If defense wins championships, the Texas Longhorns should be headed for College Football Playoff, right?
The bad news for head coach Tom Herman's team is that the other half of that saying is offense wins games, and entering the most difficult stretch of their Big 12 schedule with showdowns against four of the nation’s top six scoring offenses still to come, the ‘Horns haven’t proven their offense can win games, especially high-scoring affairs.
With a third of the season now in the rear view, Texas is a tale of two sides of the ball.
Defensively, Todd Orlando’s unit seems to have erased a porous performance against Maryland from its memory and is now dominating in a fashion comparable to Texas defenses of the 2000s. The offense, on the other hand, has been a complete shell of itself after averaging nearly 500 yards per game in 2016. Of course, the loss of Doak Walker Award winner D’Onta Foreman to the NFL meant a slight regression was to be expected, but the offense has appeared completely incompetent at times.
Bad news first? Yeah, bad news first.
As noted, the Longhorns are about to enter the portion of the schedule where scoring points is a must.
Following Saturday’s meeting with a Kansas State offense that is dynamic in its own right, Texas will be pitted against four of the nation’s six most potent scoring offenses throughout its next six games — West Virginia (48.8), Oklahoma (48), TCU (47.8) and Oklahoma State (46.8). Herman’s debut regular season then concludes with Texas Tech and a No. 12-ranked scoring offense.
Thus far, the Texas offense has shown very little to prove it can keep up, despite how well the defense has performed.
In three games against Power 5 competition — Maryland, USC, and Iowa State — Texas had totaled just seven offensive touchdowns, and those efforts are even less appealing than they seem on the surface. In the Power 5 games, the offense has failed to score a first-half touchdown against Maryland and USC, while adding only a field goal in the second half against Iowa State, courtesy of a DeShon Elliott interception shortening it. Against the latter, each of the two Texas touchdowns came on drives aided by Iowa State personal fouls.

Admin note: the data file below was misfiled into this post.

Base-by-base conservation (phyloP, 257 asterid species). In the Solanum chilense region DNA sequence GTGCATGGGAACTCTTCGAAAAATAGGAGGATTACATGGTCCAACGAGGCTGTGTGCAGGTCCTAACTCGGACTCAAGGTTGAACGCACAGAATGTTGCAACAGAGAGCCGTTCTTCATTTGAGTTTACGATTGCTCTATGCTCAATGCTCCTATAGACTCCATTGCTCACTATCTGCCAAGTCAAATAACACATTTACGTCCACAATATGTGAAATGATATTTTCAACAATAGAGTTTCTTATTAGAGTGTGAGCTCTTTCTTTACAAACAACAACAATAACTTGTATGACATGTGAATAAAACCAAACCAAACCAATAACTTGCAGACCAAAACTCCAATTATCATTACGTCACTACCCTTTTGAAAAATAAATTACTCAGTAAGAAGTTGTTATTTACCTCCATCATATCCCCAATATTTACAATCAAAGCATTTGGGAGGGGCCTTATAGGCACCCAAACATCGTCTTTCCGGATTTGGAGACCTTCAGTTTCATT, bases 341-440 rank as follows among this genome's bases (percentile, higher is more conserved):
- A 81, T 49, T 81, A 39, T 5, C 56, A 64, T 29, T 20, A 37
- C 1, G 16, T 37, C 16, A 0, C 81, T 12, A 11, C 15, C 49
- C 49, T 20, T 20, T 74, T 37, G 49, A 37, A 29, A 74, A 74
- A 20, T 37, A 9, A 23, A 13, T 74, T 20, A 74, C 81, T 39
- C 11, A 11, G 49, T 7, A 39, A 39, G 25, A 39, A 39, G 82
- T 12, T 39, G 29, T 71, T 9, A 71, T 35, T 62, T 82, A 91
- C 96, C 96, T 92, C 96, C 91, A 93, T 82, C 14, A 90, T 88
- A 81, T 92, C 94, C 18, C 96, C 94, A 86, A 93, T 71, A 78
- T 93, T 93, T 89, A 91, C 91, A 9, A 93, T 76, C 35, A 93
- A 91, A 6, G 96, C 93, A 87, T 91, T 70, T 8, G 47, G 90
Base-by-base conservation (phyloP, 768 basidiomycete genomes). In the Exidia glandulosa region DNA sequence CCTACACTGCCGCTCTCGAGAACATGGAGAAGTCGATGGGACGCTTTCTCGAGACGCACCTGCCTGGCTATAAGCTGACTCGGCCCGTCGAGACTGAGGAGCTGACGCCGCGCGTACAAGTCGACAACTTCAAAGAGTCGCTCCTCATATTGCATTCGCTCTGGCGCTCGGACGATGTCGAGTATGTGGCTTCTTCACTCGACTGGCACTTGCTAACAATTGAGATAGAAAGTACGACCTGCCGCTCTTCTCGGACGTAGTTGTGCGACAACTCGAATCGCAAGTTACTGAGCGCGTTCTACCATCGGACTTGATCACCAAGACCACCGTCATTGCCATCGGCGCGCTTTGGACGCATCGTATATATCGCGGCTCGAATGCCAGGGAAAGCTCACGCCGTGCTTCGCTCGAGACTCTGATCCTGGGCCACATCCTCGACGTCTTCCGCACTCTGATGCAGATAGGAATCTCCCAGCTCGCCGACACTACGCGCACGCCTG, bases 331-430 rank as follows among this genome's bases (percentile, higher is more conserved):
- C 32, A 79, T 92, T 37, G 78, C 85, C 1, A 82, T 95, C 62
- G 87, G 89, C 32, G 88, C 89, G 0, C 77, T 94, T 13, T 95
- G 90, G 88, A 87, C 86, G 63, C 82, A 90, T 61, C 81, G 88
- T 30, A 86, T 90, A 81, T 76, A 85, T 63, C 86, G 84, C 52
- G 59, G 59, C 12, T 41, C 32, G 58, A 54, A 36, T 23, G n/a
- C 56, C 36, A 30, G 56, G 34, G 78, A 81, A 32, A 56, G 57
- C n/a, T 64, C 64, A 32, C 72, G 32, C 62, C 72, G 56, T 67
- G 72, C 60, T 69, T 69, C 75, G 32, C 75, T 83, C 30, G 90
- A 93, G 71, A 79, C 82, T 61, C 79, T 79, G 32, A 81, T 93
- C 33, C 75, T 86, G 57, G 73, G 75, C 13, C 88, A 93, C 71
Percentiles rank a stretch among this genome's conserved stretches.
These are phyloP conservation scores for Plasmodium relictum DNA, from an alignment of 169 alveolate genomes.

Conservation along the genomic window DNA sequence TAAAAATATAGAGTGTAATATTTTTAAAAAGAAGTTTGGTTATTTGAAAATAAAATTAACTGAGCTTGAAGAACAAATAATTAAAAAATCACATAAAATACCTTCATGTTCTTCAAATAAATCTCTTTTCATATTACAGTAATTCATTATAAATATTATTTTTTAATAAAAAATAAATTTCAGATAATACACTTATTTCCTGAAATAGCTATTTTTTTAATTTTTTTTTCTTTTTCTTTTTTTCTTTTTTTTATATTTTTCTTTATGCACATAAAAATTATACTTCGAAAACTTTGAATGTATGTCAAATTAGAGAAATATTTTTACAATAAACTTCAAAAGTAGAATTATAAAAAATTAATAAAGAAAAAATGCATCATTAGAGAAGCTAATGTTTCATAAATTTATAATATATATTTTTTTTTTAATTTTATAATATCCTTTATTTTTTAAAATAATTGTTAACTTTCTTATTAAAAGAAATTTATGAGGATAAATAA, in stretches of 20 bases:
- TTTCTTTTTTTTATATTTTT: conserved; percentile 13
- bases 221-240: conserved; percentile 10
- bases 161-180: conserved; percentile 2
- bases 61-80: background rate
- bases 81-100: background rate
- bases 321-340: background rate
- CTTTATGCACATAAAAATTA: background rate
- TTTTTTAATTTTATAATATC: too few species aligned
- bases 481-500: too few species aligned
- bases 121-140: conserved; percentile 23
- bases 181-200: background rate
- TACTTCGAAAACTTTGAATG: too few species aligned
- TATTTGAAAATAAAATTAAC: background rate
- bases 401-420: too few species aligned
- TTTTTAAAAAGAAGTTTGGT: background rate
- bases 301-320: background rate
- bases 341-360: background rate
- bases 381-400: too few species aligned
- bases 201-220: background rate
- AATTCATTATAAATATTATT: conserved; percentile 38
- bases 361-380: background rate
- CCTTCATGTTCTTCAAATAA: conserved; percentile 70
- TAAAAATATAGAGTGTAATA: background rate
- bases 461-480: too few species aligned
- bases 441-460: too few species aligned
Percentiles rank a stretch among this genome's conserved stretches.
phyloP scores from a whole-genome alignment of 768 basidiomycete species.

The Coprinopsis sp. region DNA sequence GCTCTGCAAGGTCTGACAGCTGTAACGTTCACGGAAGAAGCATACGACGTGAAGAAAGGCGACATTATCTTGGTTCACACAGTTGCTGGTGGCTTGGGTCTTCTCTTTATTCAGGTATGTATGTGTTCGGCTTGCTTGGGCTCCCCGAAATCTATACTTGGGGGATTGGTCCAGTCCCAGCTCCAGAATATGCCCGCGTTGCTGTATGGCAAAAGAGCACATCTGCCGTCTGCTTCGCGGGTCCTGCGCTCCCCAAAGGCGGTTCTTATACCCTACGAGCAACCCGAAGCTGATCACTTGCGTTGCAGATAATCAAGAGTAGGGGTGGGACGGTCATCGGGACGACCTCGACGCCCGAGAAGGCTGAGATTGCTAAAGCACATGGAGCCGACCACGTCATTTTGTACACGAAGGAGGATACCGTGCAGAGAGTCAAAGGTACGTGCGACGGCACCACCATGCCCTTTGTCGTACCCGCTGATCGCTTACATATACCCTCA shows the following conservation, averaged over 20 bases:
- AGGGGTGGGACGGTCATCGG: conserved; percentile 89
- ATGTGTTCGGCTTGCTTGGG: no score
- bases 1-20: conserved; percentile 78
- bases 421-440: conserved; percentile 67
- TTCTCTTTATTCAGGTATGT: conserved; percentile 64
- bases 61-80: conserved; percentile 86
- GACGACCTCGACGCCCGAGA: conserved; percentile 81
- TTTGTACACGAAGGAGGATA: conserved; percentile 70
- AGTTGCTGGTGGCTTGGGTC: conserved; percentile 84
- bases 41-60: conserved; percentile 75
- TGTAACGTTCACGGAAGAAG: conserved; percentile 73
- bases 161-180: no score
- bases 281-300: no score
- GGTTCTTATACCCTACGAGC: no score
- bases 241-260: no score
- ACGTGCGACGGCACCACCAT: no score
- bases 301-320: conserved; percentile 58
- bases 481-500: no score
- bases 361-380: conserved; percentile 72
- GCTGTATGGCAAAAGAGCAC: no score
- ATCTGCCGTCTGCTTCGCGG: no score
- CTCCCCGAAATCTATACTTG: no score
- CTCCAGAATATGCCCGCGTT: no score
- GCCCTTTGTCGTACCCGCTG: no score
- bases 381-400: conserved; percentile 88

A more worrisome note entering such a stretch against elite units is that the Longhorns offense appears to be regressing.
Sticking with the theme of how the ‘Horns have fared against Power 5 opposition, despite the loss, the offense was at least respectable against Maryland. Tim Beck’s unit churned out six drives of at least 45 yards, including five that went for 50-plus yards and two that topped 70 yards. As a result, although the defense and special teams stole the show, the offense added three touchdowns of its own.
Then came the USC game , which wasn’t expected to become an offensive showcase with true freshman Sam Ehlinger manning the offense, and it certainly wasn’t. The Trojans defense, with help from self-inflicted wounds on the Longhorns part, held Texas to just two offensive touchdowns, with one coming in overtime.
In total, the offense produced just three drives that topped 40 yards, while seven of its drives totaled seven yards or fewer.
After more than a week and a half to reflect and make adjustments, Texas struggled even more mightily against Iowa State.
Once again, only three drives chewed up at least 40 yards — the final drive of the game, which was essentially meant to drain the clock, and 81 and 60-yard drives that were aided by the aforementioned Iowa State personal fouls. The latter two became the only Texas drives that ended in touchdowns, and considering how Texas concluded the game, it’s quite possible Texas’ offense would have remained scoreless without the Cyclones’ help.
Of course, play-calling still isn’t doing the Longhorns any favors, either:
What in the world? Warren is rolling, but then Texas tries this and Iowa State takes over on a fumble. pic.twitter.com/VQk60kyzNb— Ezra Siegel (@SiegelEzra) September 29, 2017
To put into perspective just how poorly the offense performed against Iowa State, consider this: Aside from the final 40-yard drive to end the game, the previous seven full Texas drives dating back to the second quarter netted just 49 total yards. That’s an average of a mere seven yards per drive, courtesy of four three-and-outs and a turnover.
As the season has progressed, the offense is not only piecing together fewer lengthy drives, which is essential for allowing the defense to rest to perform the way it has been, but far more often than not, drives are producing virtually nothing.
Collectively, the ‘Horns offense has now endured 13 three-and-outs in its three Power 5 meetings, with that total climbing each time out — Maryland forced three, USC forced four and Iowa State sent Texas off the field after just three plays six times. To that end, a whopping 16 Texas drives in such match ups have stalled before totaling more than 10 yards, with eight being halted for no gain or a loss.
Of course, there’s much more contributing to the struggles than simply saying the offense isn’t good and can’t get anything going — namely, the personnel isn’t ideal.
Starting quarterback Shane Buechele suffered a bruised right shoulder against Maryland, leaving Ehlinger to orchestrate the offense the next two games. When Buechele did return against Iowa State, he did so without the comfort of left tackle Connor Williams protecting his blind side, who went down with an MCL injury against USC and is out indefinitely.